AbstractAdhesive bonding is an attractive technique for composite structures due to its high strength-to-weight ratio and excellent stress transfer compared to the usage of metallic fasteners. To ensure the structural integrity of adhesive bonded joints, accurate prediction of fatigue crack growth rate and life is required to determine the inspection regimes.
The majority of laboratory research is based on coupon joints (e.g. Double Cantilever Beam (DCB), End Notch Flexure (ENF), and Single Lap Joint (SLJ)) for fatigue fracture tests. These are narrow in width and may introduce a through-width debond starter. However, realistic structural joints are much wider and may contain process-induced defects and/or accidental damage. Both the patterns are much smaller than the joint width. Consequently, the effect of curvature, constrained edges, and defect size and shape are not studied systematically.
The aim of this research is to develop a finite element model to predict the fatigue debonding behaviour of composite bonded joints with a variety of defects. The key objectives are: (1) to study the effect of curvature, constrained edges and defect size and shape; (2) to investigate the usage of small laboratory coupon joints in establishing the structural integrity of large realistic structures; (3) to assess size scaling to support the Predictive Virtual Testing (PVT) initiative. Work has been undertaken by numerical modelling and experimental testing and validation.
Firstly, a parametric finite element analysis was performed to evaluate the effect of size, curvature and free edges on the fracture behaviour of bonded joints in an assumed large aircraft fuselage panel joint using Cohesive Zone Modelling (CZM). Key findings are that very large curvature has negligible effect on the peak static load capability. The free edge effect is a key issue in predicting the strength of realistic joints using laboratory single lap coupon joints. The size effect is relevant when tackle in different defect scenarios in different joint geometries.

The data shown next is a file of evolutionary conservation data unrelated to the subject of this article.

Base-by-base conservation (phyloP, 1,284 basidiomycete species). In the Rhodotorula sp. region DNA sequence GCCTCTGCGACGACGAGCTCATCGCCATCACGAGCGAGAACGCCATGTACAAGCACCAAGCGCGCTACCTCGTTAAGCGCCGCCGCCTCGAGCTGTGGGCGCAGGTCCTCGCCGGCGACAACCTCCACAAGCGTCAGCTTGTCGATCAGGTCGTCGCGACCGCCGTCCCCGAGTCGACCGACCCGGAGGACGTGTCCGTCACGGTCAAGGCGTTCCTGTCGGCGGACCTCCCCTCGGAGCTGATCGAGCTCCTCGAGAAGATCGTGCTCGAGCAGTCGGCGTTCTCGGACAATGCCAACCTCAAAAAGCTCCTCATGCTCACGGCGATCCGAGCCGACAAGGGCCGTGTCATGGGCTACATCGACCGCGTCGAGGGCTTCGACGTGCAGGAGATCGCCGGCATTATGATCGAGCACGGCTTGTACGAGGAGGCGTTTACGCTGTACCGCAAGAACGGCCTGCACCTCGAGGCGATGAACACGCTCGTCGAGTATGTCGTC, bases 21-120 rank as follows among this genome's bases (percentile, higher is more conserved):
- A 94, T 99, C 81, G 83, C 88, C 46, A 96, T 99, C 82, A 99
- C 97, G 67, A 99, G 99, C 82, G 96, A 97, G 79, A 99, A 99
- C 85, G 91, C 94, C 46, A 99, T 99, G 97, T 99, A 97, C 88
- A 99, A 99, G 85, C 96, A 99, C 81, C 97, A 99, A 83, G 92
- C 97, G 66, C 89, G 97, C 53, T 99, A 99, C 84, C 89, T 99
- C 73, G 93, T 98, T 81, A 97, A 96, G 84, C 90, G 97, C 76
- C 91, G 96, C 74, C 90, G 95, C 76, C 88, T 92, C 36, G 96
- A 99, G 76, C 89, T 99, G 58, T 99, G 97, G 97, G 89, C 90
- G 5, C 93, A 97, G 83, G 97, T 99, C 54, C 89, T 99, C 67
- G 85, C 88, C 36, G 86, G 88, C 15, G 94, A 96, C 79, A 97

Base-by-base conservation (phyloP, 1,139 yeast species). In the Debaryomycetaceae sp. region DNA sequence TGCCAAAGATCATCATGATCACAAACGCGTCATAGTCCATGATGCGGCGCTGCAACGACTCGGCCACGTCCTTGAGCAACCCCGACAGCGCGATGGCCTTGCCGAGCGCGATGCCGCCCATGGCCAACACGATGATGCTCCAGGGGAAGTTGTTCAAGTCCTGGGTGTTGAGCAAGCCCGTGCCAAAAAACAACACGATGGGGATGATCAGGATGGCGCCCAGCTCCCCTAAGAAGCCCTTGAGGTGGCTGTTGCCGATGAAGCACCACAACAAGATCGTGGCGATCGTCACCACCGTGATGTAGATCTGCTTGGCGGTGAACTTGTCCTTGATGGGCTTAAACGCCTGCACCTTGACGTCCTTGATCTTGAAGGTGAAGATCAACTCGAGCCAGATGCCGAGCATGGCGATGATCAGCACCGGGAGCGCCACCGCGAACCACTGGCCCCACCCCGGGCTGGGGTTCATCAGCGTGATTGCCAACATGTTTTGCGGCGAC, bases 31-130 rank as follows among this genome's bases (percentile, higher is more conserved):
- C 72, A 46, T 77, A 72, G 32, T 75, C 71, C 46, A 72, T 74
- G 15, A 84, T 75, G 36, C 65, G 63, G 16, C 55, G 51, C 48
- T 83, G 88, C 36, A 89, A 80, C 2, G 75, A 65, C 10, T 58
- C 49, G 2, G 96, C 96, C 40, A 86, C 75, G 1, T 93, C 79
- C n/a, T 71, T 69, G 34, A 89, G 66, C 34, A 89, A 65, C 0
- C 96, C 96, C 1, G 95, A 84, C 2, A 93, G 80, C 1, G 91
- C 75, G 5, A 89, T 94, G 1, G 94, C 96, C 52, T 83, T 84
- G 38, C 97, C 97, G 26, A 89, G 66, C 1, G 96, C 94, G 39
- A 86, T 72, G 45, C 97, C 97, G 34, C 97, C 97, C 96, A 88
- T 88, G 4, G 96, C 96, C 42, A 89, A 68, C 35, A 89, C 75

Secondly, static and fatigue tests have been carried out in the laboratory on single lap joints with through-width or semi-circular defects, in conjunction with testing single and mixed-mode fracture specimens to establish the fatigue debonding growth rate of the FM94 adhesive. Linear elastic fracture mechanics (LEFM) based method has been employed to simulate both adhesion and cohesion debonding in non-linear analyses using the Virtual Crack Closure Technique (VCCT). Key findings and main conclusions are: (1) For the FM94 adhesive, the fatigue cracks with mixed-mode ratio smaller than 0.5 behaved very similarly to cracks in mode I. (2) Fatigue damage in wide joints started from semi-circular defect and mainly propagated in the transverse direction until the width of the joints is reached. (3) The predictive model using the normalised fit of the adhesive mixed-mode fatigue debonding growth rate data has demonstrated its capability in predicting the lower and upper bounds of the fatigue crack growth rate for both joints.
Finally, the fracture responses of single lap joints of various sizes containing either a through-width or semi-circular defect were investigated numerically using the VCCT method. It was found that crack tip Strain Energy Release Rates (SERR) of various sized joints can be scaled with the structural length ratio in an empirical relation. The usage of laboratory coupons provides overly conservative prediction of the critical crack length and failure stress if applied directly to the design of large aircraft structures.
|Date of Award||May 2019|
|Supervisor||Xiang Zhang (Supervisor) & Stuart Lemanski (Supervisor)|